Fitness Advice From Our Ancient Ancestors

Evolution of programmer. From monkey to computer man.

Natural history museum dioramas often depict cavemen hunting woolly mammoths or saber-tooth tigers. Wow, our ancestors were pretty buff, we might think. And check out those Paleolithic skeletons! Too bad modern humans don’t have those powerful, strong bones.

But it turns out, say archaeologists, we could learn a lot from our forebears of long ago. Studies of their skeletons provide insights into how important exercise is for our species.

Less work means weaker bones and joints

The bones and joints of humans who lived 12,000 years ago are stronger than those of modern people. What happened?

Comparing modern and ancient human skeletons, Johns Hopkins University researchers found that this weakening occurred when these ancient peoples shifted from nomadic hunting to a farming culture.

While farming by hand seems like hard work, it doesn’t feature the constant walking that was part of the life of hunter-gatherers, who roamed from place to place to follow animal herds. Said study author Christopher Ruff, Ph.D., “By analyzing many arm and leg bone samples from throughout that time span, we found that European humans’ bones grew weaker gradually as they developed and adopted agriculture and settled down to a more sedentary lifestyle.” Ruff explained why: “The reason is almost surely mechanical. A less active lifestyle and weaker muscles produce less force across joints, stimulating less bone deposition.”

Researchers from University of Cambridge in the UK also examined the bones of human hunter-gatherers and found that these Paleolithic ancestors had bones that were as strong as those of today’s orangutans, versus the lighter and weaker bones of today’s humans. Study co-author Dr. Colin Shaw noted, “Sitting in a car or in front of a desk is not what we have evolved to do.”

Even though few of us spend our days roaming the wilderness in search of food, Dr. Shaw assures us that we can still benefit from regular strength training workouts. He said, “The fact is, we can be as strong as an orangutan—we’re just not, because we are not challenging our bones with enough loading, predisposing us to have weaker bones so that, as we age, situations arise where bones are breaking when, previously, they would not have.” He added, “Hip fractures, for example, don’t have to happen simply because you get older, if you build your bone strength up earlier in life so that as you age it never drops below that level where fractures can easily occur.”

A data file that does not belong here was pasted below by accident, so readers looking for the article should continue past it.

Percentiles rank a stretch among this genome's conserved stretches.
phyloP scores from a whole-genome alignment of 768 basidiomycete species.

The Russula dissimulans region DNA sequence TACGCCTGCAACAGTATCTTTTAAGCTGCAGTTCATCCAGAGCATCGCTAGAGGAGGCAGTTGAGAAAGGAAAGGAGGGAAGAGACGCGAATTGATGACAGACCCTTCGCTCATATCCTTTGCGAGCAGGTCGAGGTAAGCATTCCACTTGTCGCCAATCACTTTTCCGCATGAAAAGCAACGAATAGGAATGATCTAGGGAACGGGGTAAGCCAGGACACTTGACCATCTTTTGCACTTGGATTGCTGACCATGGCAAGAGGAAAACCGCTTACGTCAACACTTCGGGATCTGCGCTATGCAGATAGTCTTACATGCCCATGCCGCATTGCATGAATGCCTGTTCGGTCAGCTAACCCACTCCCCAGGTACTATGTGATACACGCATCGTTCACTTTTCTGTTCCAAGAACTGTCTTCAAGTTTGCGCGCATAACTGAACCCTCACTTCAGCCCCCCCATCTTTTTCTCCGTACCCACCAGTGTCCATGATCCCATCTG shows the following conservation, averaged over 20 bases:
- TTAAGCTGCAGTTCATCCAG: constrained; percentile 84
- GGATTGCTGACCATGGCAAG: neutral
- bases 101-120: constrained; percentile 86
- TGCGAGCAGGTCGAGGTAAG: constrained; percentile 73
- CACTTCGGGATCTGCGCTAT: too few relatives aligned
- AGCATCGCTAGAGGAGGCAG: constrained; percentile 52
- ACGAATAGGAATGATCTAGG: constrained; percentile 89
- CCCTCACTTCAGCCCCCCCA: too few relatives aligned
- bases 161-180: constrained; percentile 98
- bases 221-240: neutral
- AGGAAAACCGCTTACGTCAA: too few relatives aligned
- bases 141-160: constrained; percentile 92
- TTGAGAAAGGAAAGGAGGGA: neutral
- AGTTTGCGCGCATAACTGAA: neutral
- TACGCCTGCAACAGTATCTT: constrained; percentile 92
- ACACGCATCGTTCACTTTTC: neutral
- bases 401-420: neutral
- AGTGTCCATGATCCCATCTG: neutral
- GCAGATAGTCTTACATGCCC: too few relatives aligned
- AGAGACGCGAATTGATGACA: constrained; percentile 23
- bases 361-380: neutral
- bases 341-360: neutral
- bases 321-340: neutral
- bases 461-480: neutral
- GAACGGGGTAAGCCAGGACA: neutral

Physical exercise for a healthy brain

Research also has shown that exercise builds connections in the brain that stave off dementia. Why is that? We know that exercise helps us avoid heart disease, diabetes and other conditions that harm our brains. But there’s something more at play.

A recent study from the University of Arizona suggests that our species developed big, complicated brains because we needed them to search for food.

“Foraging is an incredibly complex cognitive behavior,” explained anthropology professor David Raichlen. “You're moving on a landscape, you're using memory not only to know where to go but also to navigate your way back, you're paying attention to your surroundings. You're multitasking the entire time because you're making decisions while you're paying attention to the environment, while you are also monitoring your motor systems over complex terrain. Putting all that together creates a very complex multitasking effort."

Raichlen and his team say that at any age, modern humans can benefit from “cognitively challenging aerobic activity”—activities that make us think and move at the same time. Their research has focused on running. Other studies have found benefit in active video games, dancing, swimming and water aerobics and even working out while watching an intriguing TV program. Talk to your doctor about an exercise program that’s right for you. And as you enjoy the benefits, say a quick thanks to your ancient ancestors!

Source: Assisting Hands Home Care in association with IlluminAge. Copyright © IlluminAge, 2018.